Open preprint reviews by John Hangasky

Fenton-type chemistry by a copper enzyme: molecular mechanism of polysaccharide oxidative cleavage

Bastien Bissaro, Asmund K Rohr, Morten Skaugen, Zarah Forsberg, Svein J Horn, Gustav Vaaje-Kolstad, Vincent Eijsink

Dear Bastien,

These results do in fact indicate that LPMOs react with H2O2, but it is difficult to conclude at this point that H2O2 is the natural substrate for these enzymes. Are there estimates of the extracellular concentrations of H2O2? Although other oxidoreductases are secreted with LPMOs, would these enzymes be able to produce high enough concentrations of H2O2 that would effectively compete with O2?

Numerous enzymes utilize H2O2 and other reactive oxygen species as substrates, yet this would be the first example of an enzyme that generates a free hydroxyl radical as an intermediate. As hydroxyl radicals are extremely reactive, how does the observed activity account for the selective hydroxylation of only the C1 or C4 of the glycosidic linkage? The observation of four different protein residues being oxidized is indicative of the non-selective nature of hydroxyl radicals. Although the LPMO reaction with O2 is slower, it does not ultimately lead to enzyme inactivation or protein modification.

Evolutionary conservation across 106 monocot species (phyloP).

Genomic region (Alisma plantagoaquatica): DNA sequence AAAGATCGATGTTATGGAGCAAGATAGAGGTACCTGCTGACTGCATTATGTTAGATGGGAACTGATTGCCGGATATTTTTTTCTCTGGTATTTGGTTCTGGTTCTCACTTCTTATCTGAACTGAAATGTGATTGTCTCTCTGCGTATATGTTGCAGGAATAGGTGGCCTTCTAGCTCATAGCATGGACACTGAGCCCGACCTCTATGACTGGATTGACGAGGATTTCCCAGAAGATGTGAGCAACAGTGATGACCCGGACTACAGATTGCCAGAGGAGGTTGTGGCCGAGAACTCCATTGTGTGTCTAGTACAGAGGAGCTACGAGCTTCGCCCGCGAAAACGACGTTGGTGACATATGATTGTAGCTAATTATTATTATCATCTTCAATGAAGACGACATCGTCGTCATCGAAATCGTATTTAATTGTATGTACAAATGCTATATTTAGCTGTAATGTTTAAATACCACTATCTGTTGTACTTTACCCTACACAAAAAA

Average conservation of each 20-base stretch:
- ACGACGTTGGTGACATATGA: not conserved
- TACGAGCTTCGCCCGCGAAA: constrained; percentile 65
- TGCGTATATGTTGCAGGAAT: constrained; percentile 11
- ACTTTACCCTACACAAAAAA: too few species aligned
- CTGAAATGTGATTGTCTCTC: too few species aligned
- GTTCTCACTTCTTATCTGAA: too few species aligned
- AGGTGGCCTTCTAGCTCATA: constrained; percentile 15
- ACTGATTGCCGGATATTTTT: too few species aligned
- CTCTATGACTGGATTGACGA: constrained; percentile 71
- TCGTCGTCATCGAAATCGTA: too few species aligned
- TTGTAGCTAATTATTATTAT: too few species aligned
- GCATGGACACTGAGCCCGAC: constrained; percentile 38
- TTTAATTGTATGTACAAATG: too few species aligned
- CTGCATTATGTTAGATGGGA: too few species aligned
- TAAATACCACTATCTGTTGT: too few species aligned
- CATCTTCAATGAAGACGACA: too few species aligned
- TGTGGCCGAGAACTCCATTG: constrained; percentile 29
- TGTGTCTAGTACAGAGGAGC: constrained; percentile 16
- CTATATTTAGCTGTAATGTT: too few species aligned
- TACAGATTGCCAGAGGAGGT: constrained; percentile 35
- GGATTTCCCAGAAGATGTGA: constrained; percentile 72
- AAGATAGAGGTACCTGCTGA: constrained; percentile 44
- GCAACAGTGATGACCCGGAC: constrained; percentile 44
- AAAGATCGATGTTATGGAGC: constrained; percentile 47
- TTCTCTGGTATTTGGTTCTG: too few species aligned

When AnGOX was used for in situ generation of H2O2, it appears the 10 minute and 30 minute time points for the first two AnGOX concentrations are similar, albeit slightly higher, to the control. These minor differences could be due to the O2 competition nature of the assay and glucose oxidase having a relatively low KM(O2) (~35 ┬ÁM). Only after increased AnGOX concentrations and longer time points are taken, are the oxidized products significantly higher. At these time points, high concentrations of H2O2 are being produced.

John Hangasky and members of the Marletta Lab

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